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Most games don’t make more money in their fourth year of existence than any of the previous three, but Minecraft isn’t like most games.
Minecraft developer Mojang of Sweden made $326 million in revenue in 2013, according to the Wall Street Journal. That’s up from $128 million in 2012. The block-building game’s continued success was the biggest driver of this performance — its sales made up over 90 percent of Mojang’s total revenue. Minecraft is now available and selling well on PC, Xbox 360, PlayStation 3, Android, and iOS. It shows that certain games can transcend the limitations of the different platforms to find an audience. Only games like the free-to-play behemoth Candy Crush Saga and triple-A console releases like Grand Theft Auto V performed significantly better than Minecraft.
Minecraft was the top-selling premium-priced game on both Android and iOS; its Xbox 360 disc version was the ninth best-selling game of the year at U.S. retailers; and its original PC version recently crossed 14.6 million total sales. Mojang confirmed that the PC version is still its biggest money-maker, accounting for 38 percent of its sales in terms of dollars. Xbox 360 and PS3 made up 30 percent together, and the mobile versions generated a quarter of its revenue. PlayStation 4, Vita, and Xbox One ports of Minecraft are due out this year. Merchandising and the collectible-card battler Scrolls (which is still in beta testing) accounted for the remaining 7 percent.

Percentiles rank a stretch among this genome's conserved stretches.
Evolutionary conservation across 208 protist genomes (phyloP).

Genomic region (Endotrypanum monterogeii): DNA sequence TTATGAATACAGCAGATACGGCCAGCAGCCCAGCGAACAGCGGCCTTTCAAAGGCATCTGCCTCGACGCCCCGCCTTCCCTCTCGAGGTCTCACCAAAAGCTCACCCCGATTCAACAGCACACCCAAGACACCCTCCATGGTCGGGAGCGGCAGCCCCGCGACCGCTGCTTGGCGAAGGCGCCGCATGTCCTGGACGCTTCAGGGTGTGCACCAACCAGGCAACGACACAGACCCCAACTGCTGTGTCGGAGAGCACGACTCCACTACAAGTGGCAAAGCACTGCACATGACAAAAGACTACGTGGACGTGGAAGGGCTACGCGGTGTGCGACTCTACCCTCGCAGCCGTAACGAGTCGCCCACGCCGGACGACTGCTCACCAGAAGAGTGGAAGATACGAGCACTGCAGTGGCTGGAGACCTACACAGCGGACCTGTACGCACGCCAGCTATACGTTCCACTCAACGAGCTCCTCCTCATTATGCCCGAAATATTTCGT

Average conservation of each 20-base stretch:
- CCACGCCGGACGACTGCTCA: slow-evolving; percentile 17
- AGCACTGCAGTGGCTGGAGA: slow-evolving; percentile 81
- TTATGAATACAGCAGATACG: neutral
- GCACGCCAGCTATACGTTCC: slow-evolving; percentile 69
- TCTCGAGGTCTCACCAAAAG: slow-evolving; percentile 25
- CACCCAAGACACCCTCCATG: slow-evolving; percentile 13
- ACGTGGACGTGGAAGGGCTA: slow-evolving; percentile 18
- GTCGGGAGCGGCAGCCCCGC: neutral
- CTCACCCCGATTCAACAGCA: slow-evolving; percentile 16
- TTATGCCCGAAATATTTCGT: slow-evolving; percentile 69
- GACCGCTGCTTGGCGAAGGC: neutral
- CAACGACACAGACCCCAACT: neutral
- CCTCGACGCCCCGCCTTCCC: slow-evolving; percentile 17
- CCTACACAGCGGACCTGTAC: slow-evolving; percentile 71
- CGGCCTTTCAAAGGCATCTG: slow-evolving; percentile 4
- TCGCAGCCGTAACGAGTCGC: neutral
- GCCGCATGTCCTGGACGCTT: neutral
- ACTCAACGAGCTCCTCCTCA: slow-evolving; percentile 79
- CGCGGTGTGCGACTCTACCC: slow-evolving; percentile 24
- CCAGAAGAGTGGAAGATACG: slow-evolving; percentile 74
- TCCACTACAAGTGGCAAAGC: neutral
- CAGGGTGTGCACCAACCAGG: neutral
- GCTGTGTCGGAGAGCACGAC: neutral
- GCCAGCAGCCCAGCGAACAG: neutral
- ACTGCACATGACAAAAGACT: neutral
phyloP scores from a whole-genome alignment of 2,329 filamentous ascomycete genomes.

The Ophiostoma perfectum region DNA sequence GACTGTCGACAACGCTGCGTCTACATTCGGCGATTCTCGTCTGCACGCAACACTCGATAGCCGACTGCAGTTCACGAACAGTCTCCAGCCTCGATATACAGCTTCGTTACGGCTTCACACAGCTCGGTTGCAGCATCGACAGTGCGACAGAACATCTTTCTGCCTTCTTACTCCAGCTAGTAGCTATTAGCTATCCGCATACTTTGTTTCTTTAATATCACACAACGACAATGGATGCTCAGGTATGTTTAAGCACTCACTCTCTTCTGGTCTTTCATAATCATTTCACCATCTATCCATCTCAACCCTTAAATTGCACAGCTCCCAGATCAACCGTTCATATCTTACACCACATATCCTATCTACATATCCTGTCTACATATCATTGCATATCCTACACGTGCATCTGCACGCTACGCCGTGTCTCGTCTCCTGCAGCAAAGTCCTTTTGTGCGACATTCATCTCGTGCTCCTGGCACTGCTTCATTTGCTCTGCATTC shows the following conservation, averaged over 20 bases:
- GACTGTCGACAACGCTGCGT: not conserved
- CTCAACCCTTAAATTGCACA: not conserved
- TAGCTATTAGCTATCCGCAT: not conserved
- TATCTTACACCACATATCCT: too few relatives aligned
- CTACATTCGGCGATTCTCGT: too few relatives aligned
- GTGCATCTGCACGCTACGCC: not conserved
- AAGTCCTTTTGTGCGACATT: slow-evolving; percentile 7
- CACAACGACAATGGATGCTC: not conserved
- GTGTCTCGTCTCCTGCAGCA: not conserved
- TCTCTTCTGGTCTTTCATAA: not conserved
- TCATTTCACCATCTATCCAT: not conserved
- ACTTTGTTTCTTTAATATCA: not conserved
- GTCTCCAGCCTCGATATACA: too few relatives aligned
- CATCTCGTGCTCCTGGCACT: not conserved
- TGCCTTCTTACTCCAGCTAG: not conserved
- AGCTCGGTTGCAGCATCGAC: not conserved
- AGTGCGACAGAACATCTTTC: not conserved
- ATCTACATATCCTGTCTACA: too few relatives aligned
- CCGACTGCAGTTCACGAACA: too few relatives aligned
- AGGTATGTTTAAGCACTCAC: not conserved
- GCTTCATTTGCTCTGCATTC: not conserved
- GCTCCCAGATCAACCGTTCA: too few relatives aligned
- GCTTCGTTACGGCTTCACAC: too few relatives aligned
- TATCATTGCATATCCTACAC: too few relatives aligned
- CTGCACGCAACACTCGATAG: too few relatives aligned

As for Minecraft creator and Mojang co-owner Markus “Notch” Persson — who is no longer actively involved in the game’s development — made more than $100 million from Minecraft in 2013, according to the WSJ report.
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Despite Minecraft’s sustained success, Mojang does have other projects in the works, but don’t expect them out any time soon.
“Financially speaking, we have no pressure whatsoever to rush into any new projects,” Mojang chief executive officer Carl Manneh said. “Besides, we have no outside owners that require us to reach any particular goals.”
Mojang operates under private ownership.
Minecraft first debuted in 2009 in an early, unfinished version for the PC. Mojang sold it at a reduced price through that period until its 1.0 release in 2011. The game always had a dedicated following, but it has caught on with children in recent years who are picking up the game on mobile or Xbox 360 before graduating to the more feature-rich PC release.
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